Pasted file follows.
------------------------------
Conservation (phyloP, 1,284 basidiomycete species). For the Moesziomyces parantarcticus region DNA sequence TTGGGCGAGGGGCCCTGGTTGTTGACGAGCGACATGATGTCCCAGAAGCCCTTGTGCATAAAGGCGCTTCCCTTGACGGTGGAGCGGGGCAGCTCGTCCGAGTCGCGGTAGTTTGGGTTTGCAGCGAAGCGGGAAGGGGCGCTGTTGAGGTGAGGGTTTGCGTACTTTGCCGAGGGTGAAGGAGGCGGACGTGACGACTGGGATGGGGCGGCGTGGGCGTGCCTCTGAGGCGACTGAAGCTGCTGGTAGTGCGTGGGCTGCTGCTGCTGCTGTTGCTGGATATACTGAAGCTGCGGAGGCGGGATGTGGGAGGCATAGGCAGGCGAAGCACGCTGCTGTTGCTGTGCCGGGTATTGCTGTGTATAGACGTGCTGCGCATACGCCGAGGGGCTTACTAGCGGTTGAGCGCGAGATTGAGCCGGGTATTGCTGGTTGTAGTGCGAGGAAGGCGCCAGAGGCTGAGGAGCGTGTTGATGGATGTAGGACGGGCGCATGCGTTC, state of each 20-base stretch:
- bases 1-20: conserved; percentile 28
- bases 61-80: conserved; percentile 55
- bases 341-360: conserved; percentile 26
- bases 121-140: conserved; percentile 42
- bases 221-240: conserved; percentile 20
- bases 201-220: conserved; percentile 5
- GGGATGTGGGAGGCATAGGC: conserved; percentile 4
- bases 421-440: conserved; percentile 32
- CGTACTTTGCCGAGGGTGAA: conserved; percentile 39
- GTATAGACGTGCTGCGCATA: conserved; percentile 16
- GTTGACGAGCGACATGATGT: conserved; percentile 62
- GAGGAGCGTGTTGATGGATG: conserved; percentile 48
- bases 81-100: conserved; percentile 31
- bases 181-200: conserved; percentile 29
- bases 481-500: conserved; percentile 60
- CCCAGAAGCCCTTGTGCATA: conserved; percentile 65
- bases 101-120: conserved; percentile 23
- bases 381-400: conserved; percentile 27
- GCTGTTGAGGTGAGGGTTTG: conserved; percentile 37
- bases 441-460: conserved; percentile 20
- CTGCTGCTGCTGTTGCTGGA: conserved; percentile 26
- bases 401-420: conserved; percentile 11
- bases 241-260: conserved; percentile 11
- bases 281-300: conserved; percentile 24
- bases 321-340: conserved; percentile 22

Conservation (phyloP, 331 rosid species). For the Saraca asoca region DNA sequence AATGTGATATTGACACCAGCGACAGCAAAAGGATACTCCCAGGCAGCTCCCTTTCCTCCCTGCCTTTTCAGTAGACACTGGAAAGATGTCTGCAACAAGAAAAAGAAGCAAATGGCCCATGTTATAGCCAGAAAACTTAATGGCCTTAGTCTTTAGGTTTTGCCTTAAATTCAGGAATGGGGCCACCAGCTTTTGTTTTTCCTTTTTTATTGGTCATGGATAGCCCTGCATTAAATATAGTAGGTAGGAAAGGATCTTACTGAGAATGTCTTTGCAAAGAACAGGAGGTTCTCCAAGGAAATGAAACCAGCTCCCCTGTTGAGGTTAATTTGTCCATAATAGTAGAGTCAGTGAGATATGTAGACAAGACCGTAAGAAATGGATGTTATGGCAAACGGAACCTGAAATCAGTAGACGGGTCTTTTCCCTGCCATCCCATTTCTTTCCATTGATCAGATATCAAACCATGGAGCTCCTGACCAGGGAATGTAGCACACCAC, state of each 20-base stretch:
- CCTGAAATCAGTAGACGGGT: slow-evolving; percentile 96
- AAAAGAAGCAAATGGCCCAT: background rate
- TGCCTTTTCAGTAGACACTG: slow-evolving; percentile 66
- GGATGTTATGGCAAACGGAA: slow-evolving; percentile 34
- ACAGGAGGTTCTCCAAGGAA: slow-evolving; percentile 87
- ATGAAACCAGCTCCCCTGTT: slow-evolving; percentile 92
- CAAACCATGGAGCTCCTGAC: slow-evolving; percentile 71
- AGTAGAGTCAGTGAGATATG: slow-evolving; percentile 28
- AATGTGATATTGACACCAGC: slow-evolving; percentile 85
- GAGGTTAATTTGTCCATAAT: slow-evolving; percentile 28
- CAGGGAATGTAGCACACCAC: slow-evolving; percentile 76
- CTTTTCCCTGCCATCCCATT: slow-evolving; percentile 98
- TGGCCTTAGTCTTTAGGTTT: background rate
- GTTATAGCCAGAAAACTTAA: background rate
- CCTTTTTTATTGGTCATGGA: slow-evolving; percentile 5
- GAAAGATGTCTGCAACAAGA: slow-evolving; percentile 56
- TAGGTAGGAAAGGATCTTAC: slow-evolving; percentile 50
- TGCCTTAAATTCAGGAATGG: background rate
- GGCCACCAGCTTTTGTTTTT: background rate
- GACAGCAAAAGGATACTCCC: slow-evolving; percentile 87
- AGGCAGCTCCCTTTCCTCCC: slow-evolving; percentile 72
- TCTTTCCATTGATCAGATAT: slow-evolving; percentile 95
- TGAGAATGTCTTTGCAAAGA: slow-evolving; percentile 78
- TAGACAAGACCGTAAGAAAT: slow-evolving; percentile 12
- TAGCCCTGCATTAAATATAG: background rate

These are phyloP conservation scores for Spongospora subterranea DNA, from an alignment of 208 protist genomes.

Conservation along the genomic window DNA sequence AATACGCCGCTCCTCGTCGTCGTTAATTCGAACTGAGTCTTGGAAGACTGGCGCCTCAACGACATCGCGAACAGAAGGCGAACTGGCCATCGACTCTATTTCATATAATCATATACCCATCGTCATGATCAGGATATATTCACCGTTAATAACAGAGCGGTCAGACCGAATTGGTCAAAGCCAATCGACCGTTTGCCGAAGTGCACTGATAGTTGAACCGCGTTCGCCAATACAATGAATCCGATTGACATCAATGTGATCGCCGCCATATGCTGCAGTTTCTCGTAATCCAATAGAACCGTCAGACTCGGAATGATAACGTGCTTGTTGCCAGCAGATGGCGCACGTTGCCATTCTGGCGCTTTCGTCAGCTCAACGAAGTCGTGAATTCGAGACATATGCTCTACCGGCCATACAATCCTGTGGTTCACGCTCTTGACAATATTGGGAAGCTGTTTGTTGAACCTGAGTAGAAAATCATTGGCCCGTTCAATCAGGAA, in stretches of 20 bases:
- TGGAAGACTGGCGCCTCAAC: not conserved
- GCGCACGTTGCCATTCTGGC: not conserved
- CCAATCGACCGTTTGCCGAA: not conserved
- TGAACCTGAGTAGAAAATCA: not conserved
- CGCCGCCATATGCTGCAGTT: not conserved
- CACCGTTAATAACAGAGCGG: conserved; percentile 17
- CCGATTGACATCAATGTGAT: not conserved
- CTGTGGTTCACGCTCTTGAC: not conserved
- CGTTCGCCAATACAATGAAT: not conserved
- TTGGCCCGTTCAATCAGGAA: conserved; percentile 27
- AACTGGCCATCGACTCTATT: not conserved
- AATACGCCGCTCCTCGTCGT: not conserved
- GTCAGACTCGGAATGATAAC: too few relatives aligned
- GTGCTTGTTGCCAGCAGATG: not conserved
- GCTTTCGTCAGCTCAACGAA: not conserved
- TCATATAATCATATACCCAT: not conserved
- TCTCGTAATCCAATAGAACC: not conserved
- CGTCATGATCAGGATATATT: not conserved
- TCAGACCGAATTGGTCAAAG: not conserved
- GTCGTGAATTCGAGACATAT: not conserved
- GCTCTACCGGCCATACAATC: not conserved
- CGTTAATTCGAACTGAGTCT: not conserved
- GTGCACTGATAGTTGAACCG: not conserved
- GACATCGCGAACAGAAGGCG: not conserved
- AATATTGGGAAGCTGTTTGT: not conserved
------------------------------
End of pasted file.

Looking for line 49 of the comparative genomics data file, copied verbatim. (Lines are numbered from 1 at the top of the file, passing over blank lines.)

- TCTTTCCATTGATCAGATAT: slow-evolving; percentile 95